Since 2016, the Central American Program for Integrated Coffee Rust Management (PROCAGICA), which is funded by the European Union and implemented by IICA, has been fostering the modernization of farms and integrated crop management in this sector.
San Jose, 8 August 2019 (IICA). The implementation of a Regional Early Warning Network to combat coffee leaf rust, the drafting of a Strategic Plan for the Sustainable Development of Coffee Farming in Central America and the Dominican Republic, and the creation of a research platform to monitor and evaluate coffee rust races as well as assist farmers in controlling this disease: these are just a few of the achievements of the Central American Program for Integrated Coffee Rust Management (PROCAGICA).
The progress made by this initiative, which is funded by the European Union (EU) and has been implemented by the Inter-American Institute for Cooperation on Agriculture (IICA) since 2016, was presented during a meeting of the program’s advisory committee in San Jose, Costa Rica.
The committee, which provides policy guidelines for PROCAGICA’s work, is made up of representatives of the EU, IICA, the Regional Cooperative Program for the Technological Development and Modernization of Coffee Production (PROMECAFE), and the Central American Agricultural Council (CAC).
“Coffee is tremendously important for the Central American region; as the region’s main product of export to Europe, it has great economic and social significance. As part of its efforts to identify long-term solutions to coffee leaf rust and other problems caused by climate change, the EU believes it is important to closely monitor the positive progress achieved by PROCAGICA,” stated Alberto Menghini, Head of the EU’s Regional Cooperation Team.
In Central America, more than 500,000 producers, most of whom are small-scale farmers, grow coffee. Coffee farming directly and indirectly generates about two million jobs.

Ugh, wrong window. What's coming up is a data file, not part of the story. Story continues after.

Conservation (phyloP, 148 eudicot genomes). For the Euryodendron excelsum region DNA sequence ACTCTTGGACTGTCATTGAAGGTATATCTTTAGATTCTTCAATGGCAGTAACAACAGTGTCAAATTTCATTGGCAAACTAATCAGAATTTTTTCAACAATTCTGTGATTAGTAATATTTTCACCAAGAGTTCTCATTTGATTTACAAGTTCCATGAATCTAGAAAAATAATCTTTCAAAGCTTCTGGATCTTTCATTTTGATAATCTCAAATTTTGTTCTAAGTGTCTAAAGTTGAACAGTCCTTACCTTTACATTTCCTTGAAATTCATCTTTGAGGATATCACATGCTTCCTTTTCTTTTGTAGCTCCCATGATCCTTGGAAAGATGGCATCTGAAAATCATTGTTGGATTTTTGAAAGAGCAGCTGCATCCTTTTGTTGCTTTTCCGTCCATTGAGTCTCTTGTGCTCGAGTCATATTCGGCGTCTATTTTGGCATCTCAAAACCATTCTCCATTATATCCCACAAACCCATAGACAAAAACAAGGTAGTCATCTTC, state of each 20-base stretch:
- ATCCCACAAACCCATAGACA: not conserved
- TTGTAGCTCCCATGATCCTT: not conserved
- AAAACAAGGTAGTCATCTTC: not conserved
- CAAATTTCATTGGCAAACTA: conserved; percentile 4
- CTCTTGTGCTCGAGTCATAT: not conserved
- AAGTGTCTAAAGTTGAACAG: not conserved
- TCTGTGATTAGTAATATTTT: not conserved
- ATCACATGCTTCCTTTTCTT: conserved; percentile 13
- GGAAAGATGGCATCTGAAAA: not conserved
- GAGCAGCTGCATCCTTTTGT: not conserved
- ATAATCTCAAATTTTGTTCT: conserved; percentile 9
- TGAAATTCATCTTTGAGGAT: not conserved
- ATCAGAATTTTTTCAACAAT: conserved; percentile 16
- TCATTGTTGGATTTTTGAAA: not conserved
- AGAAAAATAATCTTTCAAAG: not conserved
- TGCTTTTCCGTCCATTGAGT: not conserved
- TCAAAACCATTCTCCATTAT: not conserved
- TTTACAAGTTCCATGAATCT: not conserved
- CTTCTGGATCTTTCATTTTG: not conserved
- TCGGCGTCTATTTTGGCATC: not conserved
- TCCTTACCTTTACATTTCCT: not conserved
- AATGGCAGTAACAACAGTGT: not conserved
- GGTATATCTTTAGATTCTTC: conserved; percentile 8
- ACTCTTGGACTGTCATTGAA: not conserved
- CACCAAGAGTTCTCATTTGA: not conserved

According to Harold Gamboa, Coordinator of PROCAGICA, the initiative has also assisted in modernizing farms, diversifying production, and managing coffee farms using technological alternatives, as part of its efforts to strengthen the sector. The program has also undertaken joint actions with coffee institutions in Guatemala, El Salvador, Honduras, Nicaragua, Costa Rica, Panama and the Dominican Republic.
“We have assisted more than 6,000 small-scale farmers in strengthening their capacity to implement climate change adaption and mitigation measures through the integrated management of coffee farming. Women and youth, who form part of 180 organizations, represent 34% and 14% of these producers, respectively,” remarked Gamboa.
“Technological models have been implemented in 4,100 production units with the aim of enhancing the viability of coffee production by implementing diverse and environmentally friendly practices with the potential to provide additional benefits in terms of conservation and biodiversity,” he added.
An additional achievement was the establishment of a network of female coffee farmers in the seven member countries of PROCAGICA, with the aim of empowering them, increasing their participation in farm management, and broadening their access to services. This, in turn, will enable these women and their families to boost their productivity and improve their quality of life.
“We intend to provide more comprehensive solutions to the issues facing coffee farming in the region. Together with a strategic partner like the EU and our counterparts, much remains to be done with respect to consolidating production organizations, improving their productivity, and transferring a greater amount of technological innovations,” added Federico Villarreal, Director of Technical Cooperation at IICA.
PROCAGICA, which will be completed in 2021, will also assist in overcoming new challenges related to marketing, certifications of origin, value-adding in production, and the transformation of products to facilitate international market access, among other areas.
“Our goal is to offer production models that are more sustainable and profitable within the current context, which is shaped by climate variability and coffee prices. We have been working hard to assist small-scale producers in ensuring that these actions on their farms cater to their needs and that of a globalized world,” explained Harold Gamboa.
During the meeting, held at IICA Headquarters in San Jose, the program’s advisory committee approved the creation of a regional reference laboratory for the molecular analysis of coffee rust races, in order to foster the genetic improvement of new coffee varieties that can better adapt to climate change.
Harold Gamboa, Coordinator of PROCAGICA.
Video Spanish only